The Future of the GOP?

Tuesday night’s CNBC/MSNBC Republican candidate debate showed those of us who still value limited government the extent of the GOP rebuilding process to date — a preview of what Republicans would stand for in a post-Bush world.

The top-tier candidates avoided the crass populism some of the second-tier candidates favor and defended free trade instead. It also seems that the candidates have at least learned something from the electoral trouncing last year since each of them ran screaming from the wreckage that is the GOP spending record of the past six years.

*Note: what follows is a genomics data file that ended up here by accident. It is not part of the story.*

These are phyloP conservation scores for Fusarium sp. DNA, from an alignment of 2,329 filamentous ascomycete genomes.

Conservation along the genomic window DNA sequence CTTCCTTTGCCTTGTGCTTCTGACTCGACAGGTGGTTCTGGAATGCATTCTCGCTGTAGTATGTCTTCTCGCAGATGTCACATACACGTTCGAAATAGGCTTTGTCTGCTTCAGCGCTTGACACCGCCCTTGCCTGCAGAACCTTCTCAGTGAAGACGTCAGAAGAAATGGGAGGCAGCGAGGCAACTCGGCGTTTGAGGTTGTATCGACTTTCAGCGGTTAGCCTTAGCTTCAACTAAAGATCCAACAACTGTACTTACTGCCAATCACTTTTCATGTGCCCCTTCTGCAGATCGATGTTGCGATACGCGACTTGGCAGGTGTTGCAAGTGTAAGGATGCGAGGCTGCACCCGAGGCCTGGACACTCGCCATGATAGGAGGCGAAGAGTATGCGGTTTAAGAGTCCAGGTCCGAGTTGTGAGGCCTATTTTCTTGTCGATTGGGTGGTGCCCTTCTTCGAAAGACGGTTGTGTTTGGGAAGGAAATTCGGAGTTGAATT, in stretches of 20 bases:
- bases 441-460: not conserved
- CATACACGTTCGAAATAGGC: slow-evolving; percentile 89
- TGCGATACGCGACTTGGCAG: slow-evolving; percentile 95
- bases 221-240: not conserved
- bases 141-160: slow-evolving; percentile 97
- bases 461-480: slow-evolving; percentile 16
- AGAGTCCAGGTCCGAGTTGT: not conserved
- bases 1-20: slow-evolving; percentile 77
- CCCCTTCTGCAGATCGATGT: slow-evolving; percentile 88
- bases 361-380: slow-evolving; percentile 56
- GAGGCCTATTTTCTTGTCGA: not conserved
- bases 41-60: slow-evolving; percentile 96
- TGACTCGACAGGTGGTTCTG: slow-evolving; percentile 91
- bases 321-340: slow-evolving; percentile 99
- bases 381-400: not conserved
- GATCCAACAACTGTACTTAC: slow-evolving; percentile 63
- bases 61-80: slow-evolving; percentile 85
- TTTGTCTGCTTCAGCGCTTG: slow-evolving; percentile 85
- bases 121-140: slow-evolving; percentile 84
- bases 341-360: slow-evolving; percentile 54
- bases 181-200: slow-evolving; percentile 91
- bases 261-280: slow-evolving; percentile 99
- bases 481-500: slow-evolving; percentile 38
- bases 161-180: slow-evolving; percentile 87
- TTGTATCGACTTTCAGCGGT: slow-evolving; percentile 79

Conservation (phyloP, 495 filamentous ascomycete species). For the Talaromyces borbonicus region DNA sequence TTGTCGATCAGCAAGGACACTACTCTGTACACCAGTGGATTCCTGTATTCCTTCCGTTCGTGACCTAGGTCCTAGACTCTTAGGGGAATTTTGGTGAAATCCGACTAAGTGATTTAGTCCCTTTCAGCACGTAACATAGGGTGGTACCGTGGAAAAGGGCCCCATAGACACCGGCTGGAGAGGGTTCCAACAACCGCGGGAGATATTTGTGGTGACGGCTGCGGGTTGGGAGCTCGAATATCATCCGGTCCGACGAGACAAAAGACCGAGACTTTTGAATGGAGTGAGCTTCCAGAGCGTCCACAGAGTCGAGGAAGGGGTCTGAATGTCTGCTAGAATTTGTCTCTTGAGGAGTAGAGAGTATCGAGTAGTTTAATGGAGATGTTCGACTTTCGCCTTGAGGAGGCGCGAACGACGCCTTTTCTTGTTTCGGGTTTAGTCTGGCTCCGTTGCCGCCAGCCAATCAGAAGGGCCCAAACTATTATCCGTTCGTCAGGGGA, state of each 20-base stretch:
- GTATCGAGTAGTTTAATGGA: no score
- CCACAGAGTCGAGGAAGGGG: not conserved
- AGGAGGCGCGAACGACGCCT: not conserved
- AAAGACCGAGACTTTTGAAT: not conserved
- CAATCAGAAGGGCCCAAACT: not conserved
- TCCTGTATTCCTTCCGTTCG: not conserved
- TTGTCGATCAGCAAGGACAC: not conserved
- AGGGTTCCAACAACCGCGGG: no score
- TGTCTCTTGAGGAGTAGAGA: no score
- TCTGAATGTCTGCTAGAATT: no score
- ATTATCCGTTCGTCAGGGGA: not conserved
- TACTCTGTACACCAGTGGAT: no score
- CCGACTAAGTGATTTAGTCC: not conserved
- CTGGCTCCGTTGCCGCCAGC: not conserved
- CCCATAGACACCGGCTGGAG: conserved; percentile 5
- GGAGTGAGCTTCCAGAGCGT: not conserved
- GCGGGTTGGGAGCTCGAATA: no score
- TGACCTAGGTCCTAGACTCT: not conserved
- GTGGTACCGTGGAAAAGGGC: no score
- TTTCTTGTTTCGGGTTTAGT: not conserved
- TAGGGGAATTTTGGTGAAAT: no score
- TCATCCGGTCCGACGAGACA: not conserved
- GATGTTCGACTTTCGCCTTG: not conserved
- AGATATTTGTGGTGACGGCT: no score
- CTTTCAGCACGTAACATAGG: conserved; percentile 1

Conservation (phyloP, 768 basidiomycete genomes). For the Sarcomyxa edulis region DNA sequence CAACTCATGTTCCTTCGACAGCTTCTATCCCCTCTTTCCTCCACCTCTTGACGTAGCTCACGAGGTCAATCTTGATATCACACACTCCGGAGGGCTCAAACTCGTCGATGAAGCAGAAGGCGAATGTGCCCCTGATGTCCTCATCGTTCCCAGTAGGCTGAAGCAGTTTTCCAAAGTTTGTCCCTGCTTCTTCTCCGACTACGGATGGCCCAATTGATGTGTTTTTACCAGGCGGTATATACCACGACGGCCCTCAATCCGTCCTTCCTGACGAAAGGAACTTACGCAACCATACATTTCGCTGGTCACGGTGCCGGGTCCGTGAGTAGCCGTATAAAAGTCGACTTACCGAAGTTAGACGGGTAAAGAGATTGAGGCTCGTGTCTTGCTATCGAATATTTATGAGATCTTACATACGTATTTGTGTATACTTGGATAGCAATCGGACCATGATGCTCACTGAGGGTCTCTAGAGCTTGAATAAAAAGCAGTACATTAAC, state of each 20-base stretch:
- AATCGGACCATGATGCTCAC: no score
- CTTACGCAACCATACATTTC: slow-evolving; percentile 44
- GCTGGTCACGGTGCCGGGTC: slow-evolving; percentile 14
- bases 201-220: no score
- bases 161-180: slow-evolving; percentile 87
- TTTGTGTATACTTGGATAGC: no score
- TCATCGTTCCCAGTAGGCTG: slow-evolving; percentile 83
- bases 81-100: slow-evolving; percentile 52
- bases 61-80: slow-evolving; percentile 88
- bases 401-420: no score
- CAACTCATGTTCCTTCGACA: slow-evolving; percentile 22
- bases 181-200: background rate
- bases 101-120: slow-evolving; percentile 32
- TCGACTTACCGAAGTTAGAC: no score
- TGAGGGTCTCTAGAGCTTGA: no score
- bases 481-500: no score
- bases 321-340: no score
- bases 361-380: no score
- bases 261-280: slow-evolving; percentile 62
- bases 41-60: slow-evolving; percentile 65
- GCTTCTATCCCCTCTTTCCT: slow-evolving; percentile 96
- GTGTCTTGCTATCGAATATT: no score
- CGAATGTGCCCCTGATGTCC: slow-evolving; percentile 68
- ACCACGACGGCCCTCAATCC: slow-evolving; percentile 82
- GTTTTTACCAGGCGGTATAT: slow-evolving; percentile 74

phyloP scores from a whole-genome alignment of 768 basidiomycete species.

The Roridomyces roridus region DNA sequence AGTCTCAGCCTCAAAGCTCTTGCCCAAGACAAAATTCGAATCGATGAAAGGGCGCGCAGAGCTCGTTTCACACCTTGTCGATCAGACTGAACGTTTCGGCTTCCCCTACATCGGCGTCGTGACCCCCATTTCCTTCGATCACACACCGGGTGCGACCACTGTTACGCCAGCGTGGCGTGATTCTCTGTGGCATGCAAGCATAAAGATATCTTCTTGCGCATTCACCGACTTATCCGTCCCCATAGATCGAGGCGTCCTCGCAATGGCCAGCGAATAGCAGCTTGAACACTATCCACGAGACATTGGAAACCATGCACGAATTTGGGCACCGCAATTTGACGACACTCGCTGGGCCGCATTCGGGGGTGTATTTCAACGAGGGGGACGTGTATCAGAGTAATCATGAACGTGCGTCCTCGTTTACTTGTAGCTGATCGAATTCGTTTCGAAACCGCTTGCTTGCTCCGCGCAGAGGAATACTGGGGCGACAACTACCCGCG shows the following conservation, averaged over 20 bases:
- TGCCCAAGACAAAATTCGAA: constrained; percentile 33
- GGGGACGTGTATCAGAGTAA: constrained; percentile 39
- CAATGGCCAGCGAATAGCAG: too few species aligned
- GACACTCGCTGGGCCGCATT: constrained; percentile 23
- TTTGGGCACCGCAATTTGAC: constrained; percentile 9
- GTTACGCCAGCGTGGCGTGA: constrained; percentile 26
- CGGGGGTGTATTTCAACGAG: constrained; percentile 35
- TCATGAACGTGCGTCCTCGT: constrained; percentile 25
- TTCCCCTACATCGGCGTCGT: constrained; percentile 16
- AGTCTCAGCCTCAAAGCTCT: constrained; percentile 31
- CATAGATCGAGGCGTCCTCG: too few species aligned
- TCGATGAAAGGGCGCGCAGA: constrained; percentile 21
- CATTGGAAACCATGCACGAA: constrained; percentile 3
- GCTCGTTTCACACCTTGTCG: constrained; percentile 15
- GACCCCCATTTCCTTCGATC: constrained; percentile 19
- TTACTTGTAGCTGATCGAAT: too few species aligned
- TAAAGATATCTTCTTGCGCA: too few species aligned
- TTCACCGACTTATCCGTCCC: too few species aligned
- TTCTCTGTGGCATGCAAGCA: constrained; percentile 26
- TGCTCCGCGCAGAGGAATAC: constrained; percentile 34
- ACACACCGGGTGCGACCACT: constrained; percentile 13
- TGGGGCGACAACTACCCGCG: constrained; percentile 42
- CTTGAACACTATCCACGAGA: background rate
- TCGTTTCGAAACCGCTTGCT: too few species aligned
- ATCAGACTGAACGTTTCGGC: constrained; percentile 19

Yet each candidate seemed unwilling or unable to enunciate a coherent view of what the role of government should be in a free society. The support for free trade was saddled with an incongruous quest for an unachievable and nebulous “energy independence.” The promises to “control” health care costs were mostly uninfluenced by the notion that it was government meddling that caused the problems in the first place. Even a tepid endorsement of a private-account solution to the impending bankruptcy of Medicare and Social Security was nowhere to be heard.

Some limited-government conservatives might have been slightly reassured by the look of the GOP future on Tuesday, but I’m sure many were left wanting, too.

[A version of this post originally appeared in a National Review Online symposium today.]